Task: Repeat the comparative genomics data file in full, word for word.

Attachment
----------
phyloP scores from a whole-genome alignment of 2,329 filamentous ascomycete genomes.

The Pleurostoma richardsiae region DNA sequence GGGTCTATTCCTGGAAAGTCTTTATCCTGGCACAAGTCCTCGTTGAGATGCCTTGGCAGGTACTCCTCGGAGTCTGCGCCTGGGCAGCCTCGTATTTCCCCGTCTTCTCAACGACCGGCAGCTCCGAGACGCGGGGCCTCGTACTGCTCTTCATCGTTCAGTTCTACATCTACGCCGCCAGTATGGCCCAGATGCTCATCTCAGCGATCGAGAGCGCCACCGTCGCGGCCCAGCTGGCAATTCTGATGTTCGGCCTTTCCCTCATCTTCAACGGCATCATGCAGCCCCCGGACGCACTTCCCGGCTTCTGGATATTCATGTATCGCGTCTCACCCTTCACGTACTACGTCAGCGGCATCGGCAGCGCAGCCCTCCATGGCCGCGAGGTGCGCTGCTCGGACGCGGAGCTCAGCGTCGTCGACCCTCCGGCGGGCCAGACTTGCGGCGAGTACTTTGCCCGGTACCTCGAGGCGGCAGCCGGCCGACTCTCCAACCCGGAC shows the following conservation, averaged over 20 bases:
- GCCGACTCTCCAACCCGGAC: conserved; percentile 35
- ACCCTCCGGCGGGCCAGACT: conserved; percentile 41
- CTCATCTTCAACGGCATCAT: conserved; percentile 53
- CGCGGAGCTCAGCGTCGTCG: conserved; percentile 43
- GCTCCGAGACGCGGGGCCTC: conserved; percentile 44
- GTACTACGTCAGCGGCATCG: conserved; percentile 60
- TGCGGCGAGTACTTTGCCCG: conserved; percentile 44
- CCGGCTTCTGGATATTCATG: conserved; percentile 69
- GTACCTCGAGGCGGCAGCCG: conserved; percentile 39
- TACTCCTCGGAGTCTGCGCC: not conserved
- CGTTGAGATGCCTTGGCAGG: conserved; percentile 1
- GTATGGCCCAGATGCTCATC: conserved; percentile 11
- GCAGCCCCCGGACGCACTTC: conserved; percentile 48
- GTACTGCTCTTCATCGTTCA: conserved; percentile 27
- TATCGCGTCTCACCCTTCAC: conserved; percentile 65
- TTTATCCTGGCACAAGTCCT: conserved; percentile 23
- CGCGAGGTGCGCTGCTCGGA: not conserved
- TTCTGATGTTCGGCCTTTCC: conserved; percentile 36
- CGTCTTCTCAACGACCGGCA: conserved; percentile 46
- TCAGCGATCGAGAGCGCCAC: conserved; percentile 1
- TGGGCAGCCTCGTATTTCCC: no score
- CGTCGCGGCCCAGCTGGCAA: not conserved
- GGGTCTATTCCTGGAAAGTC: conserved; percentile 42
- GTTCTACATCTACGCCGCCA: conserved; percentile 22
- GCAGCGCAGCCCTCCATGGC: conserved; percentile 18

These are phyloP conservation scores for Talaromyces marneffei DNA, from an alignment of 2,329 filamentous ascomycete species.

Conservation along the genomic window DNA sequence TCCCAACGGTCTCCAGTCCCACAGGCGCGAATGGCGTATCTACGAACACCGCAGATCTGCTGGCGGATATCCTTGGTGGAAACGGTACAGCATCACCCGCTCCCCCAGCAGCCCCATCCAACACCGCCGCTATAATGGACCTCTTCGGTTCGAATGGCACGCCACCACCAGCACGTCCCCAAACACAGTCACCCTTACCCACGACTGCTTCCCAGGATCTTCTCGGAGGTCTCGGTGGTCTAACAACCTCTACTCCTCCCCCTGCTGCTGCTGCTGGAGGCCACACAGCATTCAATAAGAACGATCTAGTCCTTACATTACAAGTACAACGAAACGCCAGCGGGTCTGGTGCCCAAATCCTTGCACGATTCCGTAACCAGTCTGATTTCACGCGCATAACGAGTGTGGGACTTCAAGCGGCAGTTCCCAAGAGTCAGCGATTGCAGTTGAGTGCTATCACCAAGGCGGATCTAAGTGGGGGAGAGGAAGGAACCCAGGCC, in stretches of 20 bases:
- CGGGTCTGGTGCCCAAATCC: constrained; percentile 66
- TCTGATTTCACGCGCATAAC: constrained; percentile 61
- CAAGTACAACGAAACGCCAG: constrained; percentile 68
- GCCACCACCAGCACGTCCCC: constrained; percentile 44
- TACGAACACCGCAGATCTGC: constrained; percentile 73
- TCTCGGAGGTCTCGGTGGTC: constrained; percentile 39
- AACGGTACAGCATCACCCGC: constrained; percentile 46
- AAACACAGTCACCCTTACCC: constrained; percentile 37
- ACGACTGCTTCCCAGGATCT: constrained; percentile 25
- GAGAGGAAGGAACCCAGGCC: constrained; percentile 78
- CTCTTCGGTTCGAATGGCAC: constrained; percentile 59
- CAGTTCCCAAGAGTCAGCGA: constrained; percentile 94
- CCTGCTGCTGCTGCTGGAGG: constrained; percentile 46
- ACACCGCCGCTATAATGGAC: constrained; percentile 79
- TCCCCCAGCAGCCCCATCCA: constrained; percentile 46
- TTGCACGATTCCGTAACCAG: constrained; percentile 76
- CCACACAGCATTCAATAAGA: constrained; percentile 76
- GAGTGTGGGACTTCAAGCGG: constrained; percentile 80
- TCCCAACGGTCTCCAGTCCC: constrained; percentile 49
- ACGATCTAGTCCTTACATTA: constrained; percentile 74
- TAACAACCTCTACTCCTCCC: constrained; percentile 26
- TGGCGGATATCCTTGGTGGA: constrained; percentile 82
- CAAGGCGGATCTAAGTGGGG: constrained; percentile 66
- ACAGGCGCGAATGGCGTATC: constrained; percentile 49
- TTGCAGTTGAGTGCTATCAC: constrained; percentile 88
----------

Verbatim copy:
phyloP scores from a whole-genome alignment of 2,329 filamentous ascomycete genomes.

The Pleurostoma richardsiae region DNA sequence GGGTCTATTCCTGGAAAGTCTTTATCCTGGCACAAGTCCTCGTTGAGATGCCTTGGCAGGTACTCCTCGGAGTCTGCGCCTGGGCAGCCTCGTATTTCCCCGTCTTCTCAACGACCGGCAGCTCCGAGACGCGGGGCCTCGTACTGCTCTTCATCGTTCAGTTCTACATCTACGCCGCCAGTATGGCCCAGATGCTCATCTCAGCGATCGAGAGCGCCACCGTCGCGGCCCAGCTGGCAATTCTGATGTTCGGCCTTTCCCTCATCTTCAACGGCATCATGCAGCCCCCGGACGCACTTCCCGGCTTCTGGATATTCATGTATCGCGTCTCACCCTTCACGTACTACGTCAGCGGCATCGGCAGCGCAGCCCTCCATGGCCGCGAGGTGCGCTGCTCGGACGCGGAGCTCAGCGTCGTCGACCCTCCGGCGGGCCAGACTTGCGGCGAGTACTTTGCCCGGTACCTCGAGGCGGCAGCCGGCCGACTCTCCAACCCGGAC shows the following conservation, averaged over 20 bases:
- GCCGACTCTCCAACCCGGAC: conserved; percentile 35
- ACCCTCCGGCGGGCCAGACT: conserved; percentile 41
- CTCATCTTCAACGGCATCAT: conserved; percentile 53
- CGCGGAGCTCAGCGTCGTCG: conserved; percentile 43
- GCTCCGAGACGCGGGGCCTC: conserved; percentile 44
- GTACTACGTCAGCGGCATCG: conserved; percentile 60
- TGCGGCGAGTACTTTGCCCG: conserved; percentile 44
- CCGGCTTCTGGATATTCATG: conserved; percentile 69
- GTACCTCGAGGCGGCAGCCG: conserved; percentile 39
- TACTCCTCGGAGTCTGCGCC: not conserved
- CGTTGAGATGCCTTGGCAGG: conserved; percentile 1
- GTATGGCCCAGATGCTCATC: conserved; percentile 11
- GCAGCCCCCGGACGCACTTC: conserved; percentile 48
- GTACTGCTCTTCATCGTTCA: conserved; percentile 27
- TATCGCGTCTCACCCTTCAC: conserved; percentile 65
- TTTATCCTGGCACAAGTCCT: conserved; percentile 23
- CGCGAGGTGCGCTGCTCGGA: not conserved
- TTCTGATGTTCGGCCTTTCC: conserved; percentile 36
- CGTCTTCTCAACGACCGGCA: conserved; percentile 46
- TCAGCGATCGAGAGCGCCAC: conserved; percentile 1
- TGGGCAGCCTCGTATTTCCC: no score
- CGTCGCGGCCCAGCTGGCAA: not conserved
- GGGTCTATTCCTGGAAAGTC: conserved; percentile 42
- GTTCTACATCTACGCCGCCA: conserved; percentile 22
- GCAGCGCAGCCCTCCATGGC: conserved; percentile 18

These are phyloP conservation scores for Talaromyces marneffei DNA, from an alignment of 2,329 filamentous ascomycete species.

Conservation along the genomic window DNA sequence TCCCAACGGTCTCCAGTCCCACAGGCGCGAATGGCGTATCTACGAACACCGCAGATCTGCTGGCGGATATCCTTGGTGGAAACGGTACAGCATCACCCGCTCCCCCAGCAGCCCCATCCAACACCGCCGCTATAATGGACCTCTTCGGTTCGAATGGCACGCCACCACCAGCACGTCCCCAAACACAGTCACCCTTACCCACGACTGCTTCCCAGGATCTTCTCGGAGGTCTCGGTGGTCTAACAACCTCTACTCCTCCCCCTGCTGCTGCTGCTGGAGGCCACACAGCATTCAATAAGAACGATCTAGTCCTTACATTACAAGTACAACGAAACGCCAGCGGGTCTGGTGCCCAAATCCTTGCACGATTCCGTAACCAGTCTGATTTCACGCGCATAACGAGTGTGGGACTTCAAGCGGCAGTTCCCAAGAGTCAGCGATTGCAGTTGAGTGCTATCACCAAGGCGGATCTAAGTGGGGGAGAGGAAGGAACCCAGGCC, in stretches of 20 bases:
- CGGGTCTGGTGCCCAAATCC: constrained; percentile 66
- TCTGATTTCACGCGCATAAC: constrained; percentile 61
- CAAGTACAACGAAACGCCAG: constrained; percentile 68
- GCCACCACCAGCACGTCCCC: constrained; percentile 44
- TACGAACACCGCAGATCTGC: constrained; percentile 73
- TCTCGGAGGTCTCGGTGGTC: constrained; percentile 39
- AACGGTACAGCATCACCCGC: constrained; percentile 46
- AAACACAGTCACCCTTACCC: constrained; percentile 37
- ACGACTGCTTCCCAGGATCT: constrained; percentile 25
- GAGAGGAAGGAACCCAGGCC: constrained; percentile 78
- CTCTTCGGTTCGAATGGCAC: constrained; percentile 59
- CAGTTCCCAAGAGTCAGCGA: constrained; percentile 94
- CCTGCTGCTGCTGCTGGAGG: constrained; percentile 46
- ACACCGCCGCTATAATGGAC: constrained; percentile 79
- TCCCCCAGCAGCCCCATCCA: constrained; percentile 46
- TTGCACGATTCCGTAACCAG: constrained; percentile 76
- CCACACAGCATTCAATAAGA: constrained; percentile 76
- GAGTGTGGGACTTCAAGCGG: constrained; percentile 80
- TCCCAACGGTCTCCAGTCCC: constrained; percentile 49
- ACGATCTAGTCCTTACATTA: constrained; percentile 74
- TAACAACCTCTACTCCTCCC: constrained; percentile 26
- TGGCGGATATCCTTGGTGGA: constrained; percentile 82
- CAAGGCGGATCTAAGTGGGG: constrained; percentile 66
- ACAGGCGCGAATGGCGTATC: constrained; percentile 49
- TTGCAGTTGAGTGCTATCAC: constrained; percentile 88